“ I think it’s also important not just to do exhibitions of video art. Sometimes it’s more interesting when it’s mixed with other kinds of art. I think delineating exhibitions by media—while that still serves an important purpose—doesn’t accurately reflect what is going on. The mix of different approaches and media is often more interesting.”
- Ashley Kistler
Inspired by the recent exhibition The Nameless Hour: Places of Reverie, Paths of Reflection at Virginia Commonwealth University’s Anderson Gallery in 2010 which featured primarily time-based work (video and installation), Berangér LeFranc interviewed the gallery’s director and the show’s co-curator Ashley Kistler on the role of time-based media in the university art museum.
BL: What, in your opinion, is the role of time-based work (video and performance) in gallery exhibitions?
AK: Both of those art forms have been part of gallery and museum operations and exhibition programs for a long, long time. I think they are essential. They have become such important forms of expression and they are pretty ubiquitous these days. I think they absolutely need to be addressed and a part of the overall offering. Based on the last show here that was mostly time-based media, obviously I think it is very important.
BL: What has the overall reaction of the public been? Because this type of work is not necessarily traditional, and it’s not what people generally expect when they walk into a gallery or museum.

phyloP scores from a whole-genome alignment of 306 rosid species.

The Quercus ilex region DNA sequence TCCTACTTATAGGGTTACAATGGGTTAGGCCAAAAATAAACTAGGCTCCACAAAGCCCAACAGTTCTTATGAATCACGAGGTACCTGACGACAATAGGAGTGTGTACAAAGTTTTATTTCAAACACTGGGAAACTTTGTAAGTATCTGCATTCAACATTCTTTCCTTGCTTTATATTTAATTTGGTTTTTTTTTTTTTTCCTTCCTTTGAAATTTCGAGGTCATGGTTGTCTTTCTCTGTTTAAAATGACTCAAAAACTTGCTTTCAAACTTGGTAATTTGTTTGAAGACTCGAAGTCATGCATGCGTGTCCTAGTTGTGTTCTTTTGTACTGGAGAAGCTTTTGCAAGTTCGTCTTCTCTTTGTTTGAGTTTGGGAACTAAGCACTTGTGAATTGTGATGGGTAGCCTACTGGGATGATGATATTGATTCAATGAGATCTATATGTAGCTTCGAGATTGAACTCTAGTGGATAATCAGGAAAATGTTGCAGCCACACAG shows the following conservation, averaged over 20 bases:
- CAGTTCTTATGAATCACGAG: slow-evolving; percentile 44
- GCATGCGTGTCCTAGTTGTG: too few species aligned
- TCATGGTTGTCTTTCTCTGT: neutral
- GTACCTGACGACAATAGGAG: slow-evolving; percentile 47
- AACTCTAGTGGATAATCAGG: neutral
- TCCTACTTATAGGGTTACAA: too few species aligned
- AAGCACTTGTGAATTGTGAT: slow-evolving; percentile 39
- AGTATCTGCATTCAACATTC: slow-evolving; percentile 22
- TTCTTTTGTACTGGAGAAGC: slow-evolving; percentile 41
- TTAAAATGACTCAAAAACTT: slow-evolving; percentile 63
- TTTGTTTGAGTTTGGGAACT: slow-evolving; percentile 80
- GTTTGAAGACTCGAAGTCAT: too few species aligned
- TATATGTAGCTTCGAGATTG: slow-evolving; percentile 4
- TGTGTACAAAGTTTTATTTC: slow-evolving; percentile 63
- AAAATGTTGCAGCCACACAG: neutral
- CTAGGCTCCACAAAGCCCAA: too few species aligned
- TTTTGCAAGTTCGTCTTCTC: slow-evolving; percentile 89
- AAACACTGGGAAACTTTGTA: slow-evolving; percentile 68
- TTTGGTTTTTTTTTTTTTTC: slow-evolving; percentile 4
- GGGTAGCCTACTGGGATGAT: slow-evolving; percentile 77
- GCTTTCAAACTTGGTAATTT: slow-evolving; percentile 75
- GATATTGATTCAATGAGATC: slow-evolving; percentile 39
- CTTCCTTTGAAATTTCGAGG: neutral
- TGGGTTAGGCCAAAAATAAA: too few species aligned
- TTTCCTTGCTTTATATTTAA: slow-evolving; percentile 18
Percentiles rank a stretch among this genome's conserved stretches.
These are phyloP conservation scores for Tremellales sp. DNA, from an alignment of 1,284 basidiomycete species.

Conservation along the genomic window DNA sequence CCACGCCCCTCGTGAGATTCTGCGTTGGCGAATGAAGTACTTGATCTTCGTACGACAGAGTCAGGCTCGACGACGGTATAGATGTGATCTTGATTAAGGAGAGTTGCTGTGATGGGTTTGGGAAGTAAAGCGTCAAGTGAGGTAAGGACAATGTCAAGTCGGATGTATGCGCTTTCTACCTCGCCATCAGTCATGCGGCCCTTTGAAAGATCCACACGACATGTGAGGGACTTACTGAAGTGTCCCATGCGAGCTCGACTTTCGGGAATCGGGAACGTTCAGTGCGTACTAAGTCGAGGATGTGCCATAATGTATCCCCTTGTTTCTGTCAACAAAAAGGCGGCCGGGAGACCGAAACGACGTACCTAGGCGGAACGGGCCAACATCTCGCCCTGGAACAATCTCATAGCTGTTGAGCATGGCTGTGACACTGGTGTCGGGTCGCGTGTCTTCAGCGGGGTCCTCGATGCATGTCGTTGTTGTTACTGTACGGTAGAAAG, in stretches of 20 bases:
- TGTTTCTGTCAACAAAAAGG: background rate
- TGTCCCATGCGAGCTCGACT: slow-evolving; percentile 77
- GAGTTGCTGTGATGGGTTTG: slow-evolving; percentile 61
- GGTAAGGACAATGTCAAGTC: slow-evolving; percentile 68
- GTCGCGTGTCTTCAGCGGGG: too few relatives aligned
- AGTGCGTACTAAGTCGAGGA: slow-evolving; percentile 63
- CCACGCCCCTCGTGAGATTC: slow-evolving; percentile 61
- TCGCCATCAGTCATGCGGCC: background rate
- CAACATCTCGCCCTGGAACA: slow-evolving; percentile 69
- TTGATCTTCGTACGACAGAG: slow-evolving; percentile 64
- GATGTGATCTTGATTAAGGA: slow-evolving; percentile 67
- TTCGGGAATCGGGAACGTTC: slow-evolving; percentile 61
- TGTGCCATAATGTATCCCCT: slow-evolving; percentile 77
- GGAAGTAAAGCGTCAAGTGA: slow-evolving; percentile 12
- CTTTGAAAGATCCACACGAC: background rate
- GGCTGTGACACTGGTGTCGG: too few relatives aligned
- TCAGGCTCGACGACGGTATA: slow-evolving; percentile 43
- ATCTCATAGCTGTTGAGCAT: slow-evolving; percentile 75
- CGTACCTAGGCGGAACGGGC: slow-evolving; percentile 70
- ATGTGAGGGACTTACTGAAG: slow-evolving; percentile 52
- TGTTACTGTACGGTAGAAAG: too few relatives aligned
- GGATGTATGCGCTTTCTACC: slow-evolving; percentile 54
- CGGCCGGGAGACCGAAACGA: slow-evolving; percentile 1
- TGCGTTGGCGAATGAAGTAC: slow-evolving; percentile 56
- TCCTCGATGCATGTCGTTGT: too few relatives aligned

AK: But you know, I don’t think that’s true anymore. I think they do expect it. Video, as I said, it’s pretty ubiquitous. You run into it all the time. I think it’s like any other medium: there are plenty of challenging examples and then there are some that are more accessible, and then there are works that are just totally entertaining—it crosses a wide continuum of accessibility. Sometimes with more challenging works, because they do require a certain commitment of time from the viewer, they can be difficult. A general museum visitor will not make that commitment. I think you have to be creative and thoughtful about what you show, when you show it, how you show it, and what it’s combined with.
BL: Do you think you have encountered resistance from the community to time-based work, or felt pressure to incorporate it more?
AK: Well I don’t feel pressured to include it, but it is certainly a primary interest of mine. I think, coming back to the idea of university galleries and museums, those venues oftentimes lend themselves to showing that kind of work, rather than, say, a general art museum. The audience is different, particularly here. Speaking from my own experience at Virginia Commonwealth University, video is such an interest among both undergrad and grad students, and it doesn’t matter what department you’re in. Video has been used across the board. So, that’s one of our audiences in which there is a great interest.
BL: This show obviously required the staff to go above and beyond the usual challenges of handling and installing an exhibition.
AK: The Nameless Hour has been an especially demanding show to install. The countless logistics, creative problem-solving, dogged perseverance and long hours required to prepare and implement this exhibition would likely daunt the most seasoned museum staff. We just spent hours and hours troubleshooting, working out little details. It was not at all the typical process of installing a show, though one may argue the definition of ‘typical.’
BL: Have the trends in student work in the School of the Arts influenced the type of work shown here at the Anderson Gallery?